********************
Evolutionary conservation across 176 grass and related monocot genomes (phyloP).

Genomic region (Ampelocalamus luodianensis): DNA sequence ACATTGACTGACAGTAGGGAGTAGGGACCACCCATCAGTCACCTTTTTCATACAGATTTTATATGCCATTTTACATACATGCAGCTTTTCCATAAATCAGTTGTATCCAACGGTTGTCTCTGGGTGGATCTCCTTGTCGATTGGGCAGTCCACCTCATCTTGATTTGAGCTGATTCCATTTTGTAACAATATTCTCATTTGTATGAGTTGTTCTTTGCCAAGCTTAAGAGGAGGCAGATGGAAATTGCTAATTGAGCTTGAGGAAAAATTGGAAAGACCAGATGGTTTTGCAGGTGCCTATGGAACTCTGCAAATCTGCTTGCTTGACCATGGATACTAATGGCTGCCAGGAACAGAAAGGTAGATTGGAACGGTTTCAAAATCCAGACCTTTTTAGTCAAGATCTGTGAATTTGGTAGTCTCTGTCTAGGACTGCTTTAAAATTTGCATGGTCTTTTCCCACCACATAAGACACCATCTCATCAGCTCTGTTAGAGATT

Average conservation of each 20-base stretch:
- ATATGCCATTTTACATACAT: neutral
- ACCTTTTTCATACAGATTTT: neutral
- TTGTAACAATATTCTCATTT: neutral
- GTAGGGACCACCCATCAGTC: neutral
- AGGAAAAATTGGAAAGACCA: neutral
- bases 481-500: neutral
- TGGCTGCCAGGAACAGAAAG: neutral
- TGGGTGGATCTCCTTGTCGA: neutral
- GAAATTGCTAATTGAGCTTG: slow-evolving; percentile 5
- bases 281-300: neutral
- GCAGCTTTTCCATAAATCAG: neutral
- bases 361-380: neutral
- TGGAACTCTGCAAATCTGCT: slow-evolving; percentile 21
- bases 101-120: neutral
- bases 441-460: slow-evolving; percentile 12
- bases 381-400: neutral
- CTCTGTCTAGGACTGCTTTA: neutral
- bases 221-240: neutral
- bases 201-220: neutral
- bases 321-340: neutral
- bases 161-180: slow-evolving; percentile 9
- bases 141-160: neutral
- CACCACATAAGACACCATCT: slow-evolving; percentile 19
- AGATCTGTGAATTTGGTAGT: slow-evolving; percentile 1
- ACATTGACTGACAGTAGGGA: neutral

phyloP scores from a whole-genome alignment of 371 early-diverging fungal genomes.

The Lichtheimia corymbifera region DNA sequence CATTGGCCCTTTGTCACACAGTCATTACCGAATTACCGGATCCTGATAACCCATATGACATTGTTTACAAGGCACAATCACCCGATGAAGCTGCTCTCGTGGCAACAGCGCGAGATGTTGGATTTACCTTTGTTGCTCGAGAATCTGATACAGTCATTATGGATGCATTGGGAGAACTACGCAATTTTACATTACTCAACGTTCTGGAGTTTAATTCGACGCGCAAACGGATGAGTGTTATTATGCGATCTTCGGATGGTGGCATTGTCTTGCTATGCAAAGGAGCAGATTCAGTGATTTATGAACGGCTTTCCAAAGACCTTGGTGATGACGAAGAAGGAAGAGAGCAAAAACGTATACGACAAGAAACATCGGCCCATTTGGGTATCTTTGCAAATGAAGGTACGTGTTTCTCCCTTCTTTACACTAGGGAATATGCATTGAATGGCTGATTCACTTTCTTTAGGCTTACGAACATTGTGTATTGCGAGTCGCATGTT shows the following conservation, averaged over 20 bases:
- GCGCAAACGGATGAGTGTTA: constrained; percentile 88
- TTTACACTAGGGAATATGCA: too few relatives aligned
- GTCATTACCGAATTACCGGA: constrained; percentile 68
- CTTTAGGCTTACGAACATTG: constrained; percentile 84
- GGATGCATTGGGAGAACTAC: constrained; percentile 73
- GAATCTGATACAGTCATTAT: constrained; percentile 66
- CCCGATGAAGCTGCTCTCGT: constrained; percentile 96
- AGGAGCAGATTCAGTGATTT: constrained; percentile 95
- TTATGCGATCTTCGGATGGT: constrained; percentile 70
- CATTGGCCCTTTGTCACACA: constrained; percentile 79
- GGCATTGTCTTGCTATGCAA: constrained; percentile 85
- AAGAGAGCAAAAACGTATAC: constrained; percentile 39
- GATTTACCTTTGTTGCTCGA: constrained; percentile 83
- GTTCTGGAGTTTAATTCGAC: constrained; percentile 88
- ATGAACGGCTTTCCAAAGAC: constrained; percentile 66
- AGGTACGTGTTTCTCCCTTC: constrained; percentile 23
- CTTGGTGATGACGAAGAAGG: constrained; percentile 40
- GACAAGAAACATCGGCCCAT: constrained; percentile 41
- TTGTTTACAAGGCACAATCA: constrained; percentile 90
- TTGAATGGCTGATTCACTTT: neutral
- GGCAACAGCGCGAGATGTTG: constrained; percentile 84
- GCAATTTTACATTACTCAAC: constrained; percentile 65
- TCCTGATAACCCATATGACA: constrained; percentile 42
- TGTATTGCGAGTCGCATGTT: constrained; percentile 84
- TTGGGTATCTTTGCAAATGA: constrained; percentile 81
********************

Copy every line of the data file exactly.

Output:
Evolutionary conservation across 176 grass and related monocot genomes (phyloP).

Genomic region (Ampelocalamus luodianensis): DNA sequence ACATTGACTGACAGTAGGGAGTAGGGACCACCCATCAGTCACCTTTTTCATACAGATTTTATATGCCATTTTACATACATGCAGCTTTTCCATAAATCAGTTGTATCCAACGGTTGTCTCTGGGTGGATCTCCTTGTCGATTGGGCAGTCCACCTCATCTTGATTTGAGCTGATTCCATTTTGTAACAATATTCTCATTTGTATGAGTTGTTCTTTGCCAAGCTTAAGAGGAGGCAGATGGAAATTGCTAATTGAGCTTGAGGAAAAATTGGAAAGACCAGATGGTTTTGCAGGTGCCTATGGAACTCTGCAAATCTGCTTGCTTGACCATGGATACTAATGGCTGCCAGGAACAGAAAGGTAGATTGGAACGGTTTCAAAATCCAGACCTTTTTAGTCAAGATCTGTGAATTTGGTAGTCTCTGTCTAGGACTGCTTTAAAATTTGCATGGTCTTTTCCCACCACATAAGACACCATCTCATCAGCTCTGTTAGAGATT

Average conservation of each 20-base stretch:
- ATATGCCATTTTACATACAT: neutral
- ACCTTTTTCATACAGATTTT: neutral
- TTGTAACAATATTCTCATTT: neutral
- GTAGGGACCACCCATCAGTC: neutral
- AGGAAAAATTGGAAAGACCA: neutral
- bases 481-500: neutral
- TGGCTGCCAGGAACAGAAAG: neutral
- TGGGTGGATCTCCTTGTCGA: neutral
- GAAATTGCTAATTGAGCTTG: slow-evolving; percentile 5
- bases 281-300: neutral
- GCAGCTTTTCCATAAATCAG: neutral
- bases 361-380: neutral
- TGGAACTCTGCAAATCTGCT: slow-evolving; percentile 21
- bases 101-120: neutral
- bases 441-460: slow-evolving; percentile 12
- bases 381-400: neutral
- CTCTGTCTAGGACTGCTTTA: neutral
- bases 221-240: neutral
- bases 201-220: neutral
- bases 321-340: neutral
- bases 161-180: slow-evolving; percentile 9
- bases 141-160: neutral
- CACCACATAAGACACCATCT: slow-evolving; percentile 19
- AGATCTGTGAATTTGGTAGT: slow-evolving; percentile 1
- ACATTGACTGACAGTAGGGA: neutral

phyloP scores from a whole-genome alignment of 371 early-diverging fungal genomes.

The Lichtheimia corymbifera region DNA sequence CATTGGCCCTTTGTCACACAGTCATTACCGAATTACCGGATCCTGATAACCCATATGACATTGTTTACAAGGCACAATCACCCGATGAAGCTGCTCTCGTGGCAACAGCGCGAGATGTTGGATTTACCTTTGTTGCTCGAGAATCTGATACAGTCATTATGGATGCATTGGGAGAACTACGCAATTTTACATTACTCAACGTTCTGGAGTTTAATTCGACGCGCAAACGGATGAGTGTTATTATGCGATCTTCGGATGGTGGCATTGTCTTGCTATGCAAAGGAGCAGATTCAGTGATTTATGAACGGCTTTCCAAAGACCTTGGTGATGACGAAGAAGGAAGAGAGCAAAAACGTATACGACAAGAAACATCGGCCCATTTGGGTATCTTTGCAAATGAAGGTACGTGTTTCTCCCTTCTTTACACTAGGGAATATGCATTGAATGGCTGATTCACTTTCTTTAGGCTTACGAACATTGTGTATTGCGAGTCGCATGTT shows the following conservation, averaged over 20 bases:
- GCGCAAACGGATGAGTGTTA: constrained; percentile 88
- TTTACACTAGGGAATATGCA: too few relatives aligned
- GTCATTACCGAATTACCGGA: constrained; percentile 68
- CTTTAGGCTTACGAACATTG: constrained; percentile 84
- GGATGCATTGGGAGAACTAC: constrained; percentile 73
- GAATCTGATACAGTCATTAT: constrained; percentile 66
- CCCGATGAAGCTGCTCTCGT: constrained; percentile 96
- AGGAGCAGATTCAGTGATTT: constrained; percentile 95
- TTATGCGATCTTCGGATGGT: constrained; percentile 70
- CATTGGCCCTTTGTCACACA: constrained; percentile 79
- GGCATTGTCTTGCTATGCAA: constrained; percentile 85
- AAGAGAGCAAAAACGTATAC: constrained; percentile 39
- GATTTACCTTTGTTGCTCGA: constrained; percentile 83
- GTTCTGGAGTTTAATTCGAC: constrained; percentile 88
- ATGAACGGCTTTCCAAAGAC: constrained; percentile 66
- AGGTACGTGTTTCTCCCTTC: constrained; percentile 23
- CTTGGTGATGACGAAGAAGG: constrained; percentile 40
- GACAAGAAACATCGGCCCAT: constrained; percentile 41
- TTGTTTACAAGGCACAATCA: constrained; percentile 90
- TTGAATGGCTGATTCACTTT: neutral
- GGCAACAGCGCGAGATGTTG: constrained; percentile 84
- GCAATTTTACATTACTCAAC: constrained; percentile 65
- TCCTGATAACCCATATGACA: constrained; percentile 42
- TGTATTGCGAGTCGCATGTT: constrained; percentile 84
- TTGGGTATCTTTGCAAATGA: constrained; percentile 81